Be Seen: PR Tips for Startup Founders
Many startup founders have PR near the top of their list heading into this year. If that’s true for you, it’s also likely that your time and budget are divided into hundreds of other buckets that are also just as important. How do you raise awareness without investing months of DIY time or paying a massive public relations agency fee?
Let’s start with dispelling some myths so we can help you get the most traction with the least investment. PR is everything you do in the public eye. It stands for Public Relations and can cover everything from how you respond to a comment on LinkedIn to whether you are opening the door to someone at a conference. That’s right—in-person things also count. It’s not just getting your story in a newspaper. This is called publicity, and it is just one strand of PR.
There are so many effective (and not so effective) approaches to good PR, so to make sure we are picking the right promotional implement from our artillery, let’s get right back to basics.
Starting with: what are your business objectives?
Do you want to attract an investor?
Are you trying to employ talent?
Are you looking to attract the right brand partnership?
The answer to this is going to shape where we need to direct your PR efforts. If time is a restraint, then we don’t want to be taking our time answering journalist requests on Twitter following #journorequest when we actually need to be getting in front of the right people at live events.
Know your values
If you start finding yourself hijacking weird calendar dates in response to your competitors or making knee-jerk marketing decisions based on a feeling, then chances are you need to do a quick value check.
Write down all of the values you stand for and whittle it down to just five. If you are getting stuck, ask a peer or former client to let you know.
Having a solid foundation in your PR strategy is going to pay dividends later. It is going to help you decide who to collaborate with, who to pitch to and most importantly, it is going to teach you who NOT to partner with.
Where is the sweet spot between your target audience and your comfort zone?
There is zero point in you pitching to speak on podcasts or stages if your idea of public speaking is a nightmare. Equally, if you struggle to articulate your expertise succinctly in words, then pitching a guest article or expert comment to the media isn’t going to work for you.
Look at where the target audience aligned with your business goals are playing and match your efforts against those places that play to your strengths.
Jot down a maximum of five places that will get you in front of your audience, cater to your strengths and help you hit your business goals. Next, we’ll connect with people at those places who can help bring your message to your audience.
Take connecting steps
Forget what Google taught you. The reality is that a press release isn’t going to help you. Journalists aren’t sitting on the edge of their seats waiting to hear about your new exciting app, website redesign, SaaS product, d2c product or crypto art collection (and your customers aren’t desperate to read about it, either).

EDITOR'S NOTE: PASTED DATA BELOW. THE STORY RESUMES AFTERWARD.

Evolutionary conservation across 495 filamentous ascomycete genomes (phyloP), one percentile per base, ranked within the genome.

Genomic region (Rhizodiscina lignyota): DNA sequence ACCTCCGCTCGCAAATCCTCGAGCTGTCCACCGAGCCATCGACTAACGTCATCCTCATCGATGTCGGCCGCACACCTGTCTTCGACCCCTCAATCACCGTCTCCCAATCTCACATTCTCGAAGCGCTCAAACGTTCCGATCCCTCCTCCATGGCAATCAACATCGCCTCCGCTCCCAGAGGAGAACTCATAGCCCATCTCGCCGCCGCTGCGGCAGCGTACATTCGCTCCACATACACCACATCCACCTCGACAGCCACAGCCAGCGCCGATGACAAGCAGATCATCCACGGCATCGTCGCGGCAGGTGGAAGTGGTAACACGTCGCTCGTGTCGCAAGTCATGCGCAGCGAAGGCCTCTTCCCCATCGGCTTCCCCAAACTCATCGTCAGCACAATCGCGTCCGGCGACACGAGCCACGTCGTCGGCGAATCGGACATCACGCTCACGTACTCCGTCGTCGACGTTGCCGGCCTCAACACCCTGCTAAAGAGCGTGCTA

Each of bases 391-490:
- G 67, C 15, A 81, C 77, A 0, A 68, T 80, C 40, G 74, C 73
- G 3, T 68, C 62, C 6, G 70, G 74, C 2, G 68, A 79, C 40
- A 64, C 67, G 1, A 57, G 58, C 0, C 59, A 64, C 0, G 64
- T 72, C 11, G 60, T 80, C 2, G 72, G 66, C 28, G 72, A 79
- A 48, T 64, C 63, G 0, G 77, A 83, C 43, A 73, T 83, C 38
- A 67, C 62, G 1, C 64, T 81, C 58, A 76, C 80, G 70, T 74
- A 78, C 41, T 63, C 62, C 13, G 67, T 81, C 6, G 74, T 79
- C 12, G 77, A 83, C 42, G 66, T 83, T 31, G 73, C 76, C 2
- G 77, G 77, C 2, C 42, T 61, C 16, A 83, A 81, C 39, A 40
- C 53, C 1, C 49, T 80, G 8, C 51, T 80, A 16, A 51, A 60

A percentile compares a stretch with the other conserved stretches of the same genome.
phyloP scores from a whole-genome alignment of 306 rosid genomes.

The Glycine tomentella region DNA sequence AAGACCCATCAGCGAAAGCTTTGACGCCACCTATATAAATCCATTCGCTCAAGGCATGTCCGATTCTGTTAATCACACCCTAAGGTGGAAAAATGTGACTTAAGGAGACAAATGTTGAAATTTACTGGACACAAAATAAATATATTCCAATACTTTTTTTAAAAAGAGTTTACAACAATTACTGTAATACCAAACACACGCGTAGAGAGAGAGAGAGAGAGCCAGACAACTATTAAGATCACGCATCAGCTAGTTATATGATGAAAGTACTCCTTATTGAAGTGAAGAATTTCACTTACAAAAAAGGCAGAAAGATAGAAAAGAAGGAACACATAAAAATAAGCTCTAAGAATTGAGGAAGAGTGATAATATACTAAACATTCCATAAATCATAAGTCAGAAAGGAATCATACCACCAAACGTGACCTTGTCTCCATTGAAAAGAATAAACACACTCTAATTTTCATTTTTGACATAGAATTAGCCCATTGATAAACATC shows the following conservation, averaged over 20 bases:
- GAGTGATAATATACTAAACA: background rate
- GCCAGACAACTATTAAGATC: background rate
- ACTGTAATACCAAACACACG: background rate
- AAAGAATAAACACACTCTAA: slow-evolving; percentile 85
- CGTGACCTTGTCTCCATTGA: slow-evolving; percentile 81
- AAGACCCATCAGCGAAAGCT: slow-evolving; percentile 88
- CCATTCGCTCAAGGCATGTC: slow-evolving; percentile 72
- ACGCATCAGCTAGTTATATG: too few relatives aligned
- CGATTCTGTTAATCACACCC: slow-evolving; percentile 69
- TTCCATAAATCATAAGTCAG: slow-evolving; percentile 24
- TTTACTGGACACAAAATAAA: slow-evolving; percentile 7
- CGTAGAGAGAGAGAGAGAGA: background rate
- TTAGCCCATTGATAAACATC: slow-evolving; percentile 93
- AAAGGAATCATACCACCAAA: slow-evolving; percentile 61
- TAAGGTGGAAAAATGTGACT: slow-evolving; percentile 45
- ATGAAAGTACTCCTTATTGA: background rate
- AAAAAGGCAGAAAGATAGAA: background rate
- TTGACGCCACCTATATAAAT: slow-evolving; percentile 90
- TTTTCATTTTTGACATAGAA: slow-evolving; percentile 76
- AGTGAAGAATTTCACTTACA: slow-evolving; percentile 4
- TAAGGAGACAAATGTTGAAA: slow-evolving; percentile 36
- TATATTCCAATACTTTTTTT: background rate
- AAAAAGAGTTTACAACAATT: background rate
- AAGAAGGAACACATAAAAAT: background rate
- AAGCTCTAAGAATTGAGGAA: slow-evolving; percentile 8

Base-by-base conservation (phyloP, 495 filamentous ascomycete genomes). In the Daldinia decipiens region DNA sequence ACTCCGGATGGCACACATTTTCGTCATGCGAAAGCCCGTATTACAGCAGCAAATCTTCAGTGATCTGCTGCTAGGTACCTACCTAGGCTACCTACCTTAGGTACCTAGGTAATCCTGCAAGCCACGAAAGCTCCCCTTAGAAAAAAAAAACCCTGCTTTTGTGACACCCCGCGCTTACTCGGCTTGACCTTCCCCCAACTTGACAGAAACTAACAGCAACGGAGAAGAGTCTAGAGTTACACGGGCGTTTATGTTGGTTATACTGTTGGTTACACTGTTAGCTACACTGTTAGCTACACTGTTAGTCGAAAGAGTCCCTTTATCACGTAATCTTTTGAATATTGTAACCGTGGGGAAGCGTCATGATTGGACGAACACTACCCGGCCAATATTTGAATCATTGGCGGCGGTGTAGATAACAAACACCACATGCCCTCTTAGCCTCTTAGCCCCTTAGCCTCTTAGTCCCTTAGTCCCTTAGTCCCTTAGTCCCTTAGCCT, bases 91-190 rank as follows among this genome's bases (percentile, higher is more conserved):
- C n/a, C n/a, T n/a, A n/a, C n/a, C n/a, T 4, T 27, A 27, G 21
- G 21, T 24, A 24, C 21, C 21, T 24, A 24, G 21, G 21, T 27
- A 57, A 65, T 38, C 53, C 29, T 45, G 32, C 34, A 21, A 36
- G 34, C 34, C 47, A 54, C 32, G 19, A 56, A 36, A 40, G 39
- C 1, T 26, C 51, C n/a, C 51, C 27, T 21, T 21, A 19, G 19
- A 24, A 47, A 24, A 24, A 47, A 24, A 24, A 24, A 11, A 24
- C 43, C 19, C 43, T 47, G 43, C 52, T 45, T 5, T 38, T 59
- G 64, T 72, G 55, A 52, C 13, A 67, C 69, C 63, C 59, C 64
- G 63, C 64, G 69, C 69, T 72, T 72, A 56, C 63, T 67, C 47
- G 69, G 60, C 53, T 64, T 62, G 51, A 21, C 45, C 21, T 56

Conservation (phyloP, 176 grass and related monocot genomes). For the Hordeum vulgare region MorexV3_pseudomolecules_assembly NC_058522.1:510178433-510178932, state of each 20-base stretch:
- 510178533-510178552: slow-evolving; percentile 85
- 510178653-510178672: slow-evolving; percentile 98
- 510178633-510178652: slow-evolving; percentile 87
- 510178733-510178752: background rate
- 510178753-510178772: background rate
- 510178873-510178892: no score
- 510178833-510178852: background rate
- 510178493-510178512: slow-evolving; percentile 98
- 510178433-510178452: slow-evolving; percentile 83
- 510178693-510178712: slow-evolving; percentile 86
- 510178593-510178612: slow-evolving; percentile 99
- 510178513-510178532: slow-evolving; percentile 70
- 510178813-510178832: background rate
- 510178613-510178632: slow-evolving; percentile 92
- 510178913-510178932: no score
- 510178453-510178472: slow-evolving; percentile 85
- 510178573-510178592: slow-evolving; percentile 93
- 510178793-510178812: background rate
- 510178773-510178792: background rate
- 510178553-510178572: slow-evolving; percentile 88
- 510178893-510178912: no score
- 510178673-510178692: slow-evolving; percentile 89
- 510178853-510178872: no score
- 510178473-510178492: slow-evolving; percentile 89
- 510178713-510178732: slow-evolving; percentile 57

Journalists are more likely to care about broader consumer trends, the global markets, genuine innovation and future forecasting—topics that add value and insight to their work. And if your expertise adds value or insight to those topics, in a very specific segment or area, you become that journalist’s go-to person for commentary.
It is far better for you to pitch reactive comments to the news agenda than to issue blanket press releases. Find the journalists at your list of five places and build genuine relationships with them. Comment on their work, and share it with your audience. Help them out even if you are not the person to solve their problems.
Work on your pitch
We have all received those cold sales pitches on LinkedIn. The cut-and-paste message that shows they barely looked at your profile. Equally, we can all tell when someone getting in touch with us for the first time knows something about us.
A journalist, events organiser or podcast host will feel the same. Before sending a one-size-fits-no-one pitch to be featured, ensure you are the right fit. Make your pitch email centered around what the benefit is for them and their audience (and not about how great you are).
Create a media library
It doesn’t have to be a public page, but I recommend all key spokespeople have a page on a website that includes a downloadable biography and headshot. It is particularly handy when you are on the go and someone asks for this information.
Don’t forget to include one headshot in the landscape format. It is perfect for blogs and print media. I have often been able to snag a larger section in a newspaper because of submitting the landscape image, so this tip is a goodie.
When working effectively, PR is a great free tool to raise your profile in front of the right audience. The more time you can invest in the preparation stages before contacting others will make all the difference.
And should you decide that you need some support, start with a peer-recommended freelancer who isn’t afraid to tell you No. They should be like part of your team and help craft comments and opinions on your behalf. Doing this preparation work listed above before you work with a consultant will ensure you have the most effective relationship.
Note from the &ideas Editorial team: Lucy has amazing & free/low-cost resources for DIY PR on her website www.hypeyourself.com. We've used them!